Gothenburg Sweden, Immigration Passenger Lists, 1869-1951

Göteborg, Sweden to Hull, England

Ariosto Rollo Romeo

Emigrant Waiting Room of the North Eastern Railway Company
at the Hull Paragon Railway Station

[excerpts from Norway-Heritage site]

The three ships, pictured above, brought five children of PETER OLSSON to America in the late 1880's and 1890's. During the peak of the emigration, ships like these left from Göteborg every week, usually on Friday afternoon. Once underway, the trip to Hull took about 40 to 50 hours. The ships usually approached the eastern coast of England during the day or early evening of the following Sunday. The primary port city was Kingston-upon-Hull, commonly referred to as Hull. It was the home of the Wilson Line, which owned these three ships. The final hours of the journey took the immigrants up the River Humber where they would dock at the wharf.

By the 1890's immigrant's transportation facilities in Hull had been improved greatly. During the preceeding decades, the immigrants would disembark from the ships and stroll around town. The also had to walk through town to get to the train stations. An outbreak of Cholera, in 1866, led to new rules and procedures. The rail tracks were brought closer to the wharf, and the railway companies built waiting rooms to hold the large number of immigrant passengers. The immigrants remained on board their ship until shortly before the departure time of their trains.

The trains left for Liverpool on Monday morning around 11:00 AM, arriving in Liverpool between 2:00 and 3:00 PM. The route took them through Leeds and Manchester, giving them a glimpse of those two thriving cities. The trains were filled solely with immigrants. The ticket purchased back in Sweden included the trip to Hull, the train to Liverpool, and then the steamship to America. CHARLES paid 62 kronor and 50 ören, about a year's wages.

Physically the three ships are quite similar. They were 260-300 feet in length, 30-40 feet wide, with an 18-20 foot draft. The Rollo was built in 1870, expressly for passenger transportation between Göteborg and Hull. The Romeo was built in 1881, and the Ariosto in 1890. They were single engine with a single funnel, capable of cruising at 11-12 knots. They held about 40-50 1st class passengers, 20-30 2nd class, and about 500 in steerage.

[interesting Ariosto site]     [more Ariosto pictures]     [more Rollo pictures]     [more Romeo pictures]

Across the Atlantic

Majestic Teutonic

The Teutonic and Majestic were sister ships built for the White Star Line. Both were built with financial help of the British government with the stipulation that the Royal Navy could have access to them in the event of war.

The Teutonic was launched first, in 1889, followed the next year by the Majestic. In July 1891, the Majestic established a speed record for crossing the Atlantic and earned the Blue Riband Award. The following year the Majestic beat the record and took the award away. The fastest times were just under 6 days. Both records were short-lived, as the following year the "City of Paris" set a new record.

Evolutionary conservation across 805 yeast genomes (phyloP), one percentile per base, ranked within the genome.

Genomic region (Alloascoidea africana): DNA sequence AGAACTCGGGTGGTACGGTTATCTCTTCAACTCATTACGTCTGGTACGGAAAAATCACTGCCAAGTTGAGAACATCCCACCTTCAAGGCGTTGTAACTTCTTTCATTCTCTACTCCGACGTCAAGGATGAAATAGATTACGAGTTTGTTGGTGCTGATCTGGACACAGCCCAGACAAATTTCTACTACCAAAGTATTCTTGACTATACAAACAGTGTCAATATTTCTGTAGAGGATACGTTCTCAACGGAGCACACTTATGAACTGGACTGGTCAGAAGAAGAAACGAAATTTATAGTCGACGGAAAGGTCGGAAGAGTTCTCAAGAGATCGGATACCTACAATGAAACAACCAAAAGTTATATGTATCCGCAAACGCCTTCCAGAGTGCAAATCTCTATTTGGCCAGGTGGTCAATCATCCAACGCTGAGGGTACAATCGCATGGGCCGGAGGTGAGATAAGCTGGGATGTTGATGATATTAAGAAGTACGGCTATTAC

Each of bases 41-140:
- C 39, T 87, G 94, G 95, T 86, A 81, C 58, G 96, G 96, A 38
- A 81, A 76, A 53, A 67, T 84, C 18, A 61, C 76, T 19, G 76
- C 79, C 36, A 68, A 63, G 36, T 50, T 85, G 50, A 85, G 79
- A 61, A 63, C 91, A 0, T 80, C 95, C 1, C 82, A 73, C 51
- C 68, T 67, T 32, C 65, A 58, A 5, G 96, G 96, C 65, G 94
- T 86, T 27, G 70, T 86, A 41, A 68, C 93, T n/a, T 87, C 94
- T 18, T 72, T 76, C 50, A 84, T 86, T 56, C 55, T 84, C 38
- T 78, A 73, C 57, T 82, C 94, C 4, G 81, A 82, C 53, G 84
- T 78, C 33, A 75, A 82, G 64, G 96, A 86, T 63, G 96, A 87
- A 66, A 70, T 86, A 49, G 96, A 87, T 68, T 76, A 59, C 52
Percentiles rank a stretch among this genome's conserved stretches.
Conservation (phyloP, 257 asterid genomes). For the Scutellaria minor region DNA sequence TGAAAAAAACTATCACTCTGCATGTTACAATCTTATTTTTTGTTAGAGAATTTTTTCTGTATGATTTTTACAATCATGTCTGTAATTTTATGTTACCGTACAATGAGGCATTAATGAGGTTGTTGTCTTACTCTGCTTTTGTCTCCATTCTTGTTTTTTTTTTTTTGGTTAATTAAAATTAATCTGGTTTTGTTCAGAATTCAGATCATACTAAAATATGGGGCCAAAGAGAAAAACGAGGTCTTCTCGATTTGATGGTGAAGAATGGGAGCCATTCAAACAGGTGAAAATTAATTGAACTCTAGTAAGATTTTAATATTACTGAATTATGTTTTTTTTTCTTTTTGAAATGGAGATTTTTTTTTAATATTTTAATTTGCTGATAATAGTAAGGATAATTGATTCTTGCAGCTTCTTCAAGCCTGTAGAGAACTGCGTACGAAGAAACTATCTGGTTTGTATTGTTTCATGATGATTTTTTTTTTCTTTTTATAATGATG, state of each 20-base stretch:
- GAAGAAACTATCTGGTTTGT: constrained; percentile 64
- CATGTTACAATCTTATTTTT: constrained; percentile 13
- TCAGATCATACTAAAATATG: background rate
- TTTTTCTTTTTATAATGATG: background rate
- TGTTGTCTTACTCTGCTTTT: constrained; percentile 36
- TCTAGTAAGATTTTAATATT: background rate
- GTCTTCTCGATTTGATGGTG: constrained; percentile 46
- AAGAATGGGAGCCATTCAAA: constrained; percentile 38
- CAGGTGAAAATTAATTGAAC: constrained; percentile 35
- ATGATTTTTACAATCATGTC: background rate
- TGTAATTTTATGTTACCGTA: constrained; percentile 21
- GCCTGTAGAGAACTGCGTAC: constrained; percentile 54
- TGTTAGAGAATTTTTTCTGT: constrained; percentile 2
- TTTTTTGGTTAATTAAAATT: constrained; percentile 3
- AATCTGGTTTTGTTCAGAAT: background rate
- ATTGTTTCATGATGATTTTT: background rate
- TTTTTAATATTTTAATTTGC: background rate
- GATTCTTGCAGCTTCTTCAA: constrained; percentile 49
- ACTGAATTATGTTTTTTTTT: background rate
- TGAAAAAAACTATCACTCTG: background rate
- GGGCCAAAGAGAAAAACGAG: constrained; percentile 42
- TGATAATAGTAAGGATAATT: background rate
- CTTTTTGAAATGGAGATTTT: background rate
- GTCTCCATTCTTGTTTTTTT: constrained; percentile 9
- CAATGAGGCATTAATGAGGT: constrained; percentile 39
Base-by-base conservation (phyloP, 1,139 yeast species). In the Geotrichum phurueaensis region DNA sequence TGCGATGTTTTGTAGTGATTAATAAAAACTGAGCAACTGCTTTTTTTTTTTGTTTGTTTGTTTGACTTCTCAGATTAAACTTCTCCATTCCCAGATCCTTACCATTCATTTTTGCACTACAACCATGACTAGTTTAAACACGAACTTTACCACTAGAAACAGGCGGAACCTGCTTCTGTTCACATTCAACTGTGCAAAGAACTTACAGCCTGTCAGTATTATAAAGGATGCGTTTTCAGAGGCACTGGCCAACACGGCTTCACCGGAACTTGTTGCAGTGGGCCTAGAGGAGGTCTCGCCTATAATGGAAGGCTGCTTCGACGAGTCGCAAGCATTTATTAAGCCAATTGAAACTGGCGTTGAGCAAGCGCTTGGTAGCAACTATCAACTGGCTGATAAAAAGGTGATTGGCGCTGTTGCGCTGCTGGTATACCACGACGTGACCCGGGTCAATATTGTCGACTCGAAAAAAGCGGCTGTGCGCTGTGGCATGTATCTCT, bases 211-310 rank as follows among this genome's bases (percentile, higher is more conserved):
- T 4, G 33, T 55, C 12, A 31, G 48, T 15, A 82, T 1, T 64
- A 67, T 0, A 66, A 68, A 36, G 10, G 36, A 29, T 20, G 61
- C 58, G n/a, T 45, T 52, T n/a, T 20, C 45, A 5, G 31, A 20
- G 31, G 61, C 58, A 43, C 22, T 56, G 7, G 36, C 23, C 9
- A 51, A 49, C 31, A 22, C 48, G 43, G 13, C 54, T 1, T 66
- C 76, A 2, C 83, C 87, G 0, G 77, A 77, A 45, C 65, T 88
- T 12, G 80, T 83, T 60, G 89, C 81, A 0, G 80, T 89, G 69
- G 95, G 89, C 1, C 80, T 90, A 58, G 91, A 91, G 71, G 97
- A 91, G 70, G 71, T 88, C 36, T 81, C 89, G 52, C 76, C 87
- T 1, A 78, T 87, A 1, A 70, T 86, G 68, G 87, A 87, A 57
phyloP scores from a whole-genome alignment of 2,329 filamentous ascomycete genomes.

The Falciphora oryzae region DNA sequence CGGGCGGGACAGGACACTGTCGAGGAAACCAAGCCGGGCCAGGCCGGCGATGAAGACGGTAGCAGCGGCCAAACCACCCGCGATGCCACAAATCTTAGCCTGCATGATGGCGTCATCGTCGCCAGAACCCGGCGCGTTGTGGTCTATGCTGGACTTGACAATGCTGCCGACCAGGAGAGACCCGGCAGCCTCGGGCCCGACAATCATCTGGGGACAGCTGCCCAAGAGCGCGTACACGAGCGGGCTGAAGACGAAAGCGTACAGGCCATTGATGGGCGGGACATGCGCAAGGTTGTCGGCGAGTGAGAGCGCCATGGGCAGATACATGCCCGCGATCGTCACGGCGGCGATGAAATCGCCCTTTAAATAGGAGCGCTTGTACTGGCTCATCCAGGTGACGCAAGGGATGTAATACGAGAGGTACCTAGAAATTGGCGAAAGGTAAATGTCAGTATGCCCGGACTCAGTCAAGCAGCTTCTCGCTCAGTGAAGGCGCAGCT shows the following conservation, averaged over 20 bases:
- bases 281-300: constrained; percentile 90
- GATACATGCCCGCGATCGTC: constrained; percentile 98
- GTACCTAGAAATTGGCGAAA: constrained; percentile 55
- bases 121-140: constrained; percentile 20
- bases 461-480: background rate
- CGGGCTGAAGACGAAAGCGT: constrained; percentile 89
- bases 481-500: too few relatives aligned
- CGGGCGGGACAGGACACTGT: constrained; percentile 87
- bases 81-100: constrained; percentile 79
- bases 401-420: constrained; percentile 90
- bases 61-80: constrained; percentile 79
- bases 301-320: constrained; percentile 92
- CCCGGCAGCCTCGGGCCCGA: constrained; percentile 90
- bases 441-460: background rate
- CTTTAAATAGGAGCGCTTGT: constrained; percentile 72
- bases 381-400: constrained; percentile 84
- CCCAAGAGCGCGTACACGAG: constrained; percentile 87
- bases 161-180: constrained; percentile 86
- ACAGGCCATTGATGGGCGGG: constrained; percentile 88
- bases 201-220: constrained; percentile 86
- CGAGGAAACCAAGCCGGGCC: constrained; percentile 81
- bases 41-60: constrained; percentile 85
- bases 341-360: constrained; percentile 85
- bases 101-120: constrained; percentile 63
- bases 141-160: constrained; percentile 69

The ships were nearly identical, 582 feet in length, and 57.7 feet in width. They were powered by two engines and could make 20 knots. The capacity of each was 1490 passengers - 300 1st class, 190 2nd class, and 1,000 steerage. At the time of launch, the Teutonic was the world's largest ship and the first White Star whip without sails.

Axel Peterson was aboard the Majestic when it sailed from Liverpool on May 3, 1893. This was a Wednesday, the usual departure date. Axel had been in Liverpool nine days, missing the departure a week earlier, probably because of overbooking. He arrived in New York on May 10. He would have disembarked at Manhattan and boarded a ferry for Ellis Island, which opened the previous year.

Two years after Axel's trip, a new captain was assigned to the Majestic. His name was Edward Smith. He would later become famous, as in 1904 he captained the Titanic on its maiden voyage.

In 1898, Augusta Peterson crossed the Atlantic on the Teutonic. As a single female she had more privileges than Axel. She arrived in Liverpool, and then sailed from there two days later. The ships were always crowded. If not full when they left Liverpool they would stop at Queenstown (Cobh), Ireland, and "top off the load." From Queenstown it was 2,600 miles of open sea to New York.

[description of the Teutonic]     [Teutonic facts at Norway-Heritage]     [Teutonic at Wikipedia]     [Majestic at Norway-Heritage]     [Majestic at Wikipedia]

Gothenburg Passenger Lists
[ - searchable data base #1910]

Ship from SwedenDeparture DateNameShip to America   Arrival Date  Sponsor/Destination
 RolloMay  7, 1886   Sven Fredrik Peterson     
 RomeoApr 24, 1891   Johanna E. Peterson     
 AriostoSep 18, 1891   Ulrika Dahl     
 AriostoApr 15, 1892   KARL (CHARLES) PETERSON     
 RomeoMay  6, 1892   Sven Fredrik Peterson & Selma    
 RolloApr 21, 1893   Axel Peterson   MajesticMay 10, 1893Duluth
 RomeoAug 12, 1898   Augusta Peterson  Teutonic Aug 24, 1898Sofia Peterson / 214 Madison Ave, NY